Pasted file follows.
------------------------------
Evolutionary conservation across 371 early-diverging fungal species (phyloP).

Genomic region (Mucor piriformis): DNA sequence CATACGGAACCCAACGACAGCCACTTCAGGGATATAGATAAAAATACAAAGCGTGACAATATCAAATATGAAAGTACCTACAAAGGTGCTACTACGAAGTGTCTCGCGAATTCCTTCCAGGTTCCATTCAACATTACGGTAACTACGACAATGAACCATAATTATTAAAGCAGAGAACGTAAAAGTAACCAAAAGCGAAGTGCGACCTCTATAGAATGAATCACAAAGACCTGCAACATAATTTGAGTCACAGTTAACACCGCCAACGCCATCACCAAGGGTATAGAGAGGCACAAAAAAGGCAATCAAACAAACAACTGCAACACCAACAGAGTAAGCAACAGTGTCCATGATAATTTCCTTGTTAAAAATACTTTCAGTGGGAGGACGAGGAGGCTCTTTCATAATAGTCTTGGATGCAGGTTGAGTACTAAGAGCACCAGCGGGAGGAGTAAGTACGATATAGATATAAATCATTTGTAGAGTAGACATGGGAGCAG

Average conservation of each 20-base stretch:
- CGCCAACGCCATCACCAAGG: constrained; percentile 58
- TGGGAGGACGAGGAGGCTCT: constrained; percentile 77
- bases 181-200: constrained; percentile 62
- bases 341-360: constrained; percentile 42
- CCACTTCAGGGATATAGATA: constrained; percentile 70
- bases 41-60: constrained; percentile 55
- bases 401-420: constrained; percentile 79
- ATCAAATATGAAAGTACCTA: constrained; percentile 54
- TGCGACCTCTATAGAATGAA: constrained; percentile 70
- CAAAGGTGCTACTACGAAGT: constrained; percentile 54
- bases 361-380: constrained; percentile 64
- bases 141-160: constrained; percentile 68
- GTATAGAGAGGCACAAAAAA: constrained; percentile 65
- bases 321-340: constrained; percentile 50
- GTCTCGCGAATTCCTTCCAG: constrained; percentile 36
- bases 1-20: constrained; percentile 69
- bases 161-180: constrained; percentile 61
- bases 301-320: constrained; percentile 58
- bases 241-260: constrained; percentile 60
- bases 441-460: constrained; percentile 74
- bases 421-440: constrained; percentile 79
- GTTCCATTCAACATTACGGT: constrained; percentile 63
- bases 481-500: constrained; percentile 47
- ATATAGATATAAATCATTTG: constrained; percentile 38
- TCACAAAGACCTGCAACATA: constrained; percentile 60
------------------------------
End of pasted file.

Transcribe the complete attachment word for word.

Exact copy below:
Evolutionary conservation across 371 early-diverging fungal species (phyloP).

Genomic region (Mucor piriformis): DNA sequence CATACGGAACCCAACGACAGCCACTTCAGGGATATAGATAAAAATACAAAGCGTGACAATATCAAATATGAAAGTACCTACAAAGGTGCTACTACGAAGTGTCTCGCGAATTCCTTCCAGGTTCCATTCAACATTACGGTAACTACGACAATGAACCATAATTATTAAAGCAGAGAACGTAAAAGTAACCAAAAGCGAAGTGCGACCTCTATAGAATGAATCACAAAGACCTGCAACATAATTTGAGTCACAGTTAACACCGCCAACGCCATCACCAAGGGTATAGAGAGGCACAAAAAAGGCAATCAAACAAACAACTGCAACACCAACAGAGTAAGCAACAGTGTCCATGATAATTTCCTTGTTAAAAATACTTTCAGTGGGAGGACGAGGAGGCTCTTTCATAATAGTCTTGGATGCAGGTTGAGTACTAAGAGCACCAGCGGGAGGAGTAAGTACGATATAGATATAAATCATTTGTAGAGTAGACATGGGAGCAG

Average conservation of each 20-base stretch:
- CGCCAACGCCATCACCAAGG: constrained; percentile 58
- TGGGAGGACGAGGAGGCTCT: constrained; percentile 77
- bases 181-200: constrained; percentile 62
- bases 341-360: constrained; percentile 42
- CCACTTCAGGGATATAGATA: constrained; percentile 70
- bases 41-60: constrained; percentile 55
- bases 401-420: constrained; percentile 79
- ATCAAATATGAAAGTACCTA: constrained; percentile 54
- TGCGACCTCTATAGAATGAA: constrained; percentile 70
- CAAAGGTGCTACTACGAAGT: constrained; percentile 54
- bases 361-380: constrained; percentile 64
- bases 141-160: constrained; percentile 68
- GTATAGAGAGGCACAAAAAA: constrained; percentile 65
- bases 321-340: constrained; percentile 50
- GTCTCGCGAATTCCTTCCAG: constrained; percentile 36
- bases 1-20: constrained; percentile 69
- bases 161-180: constrained; percentile 61
- bases 301-320: constrained; percentile 58
- bases 241-260: constrained; percentile 60
- bases 441-460: constrained; percentile 74
- bases 421-440: constrained; percentile 79
- GTTCCATTCAACATTACGGT: constrained; percentile 63
- bases 481-500: constrained; percentile 47
- ATATAGATATAAATCATTTG: constrained; percentile 38
- TCACAAAGACCTGCAACATA: constrained; percentile 60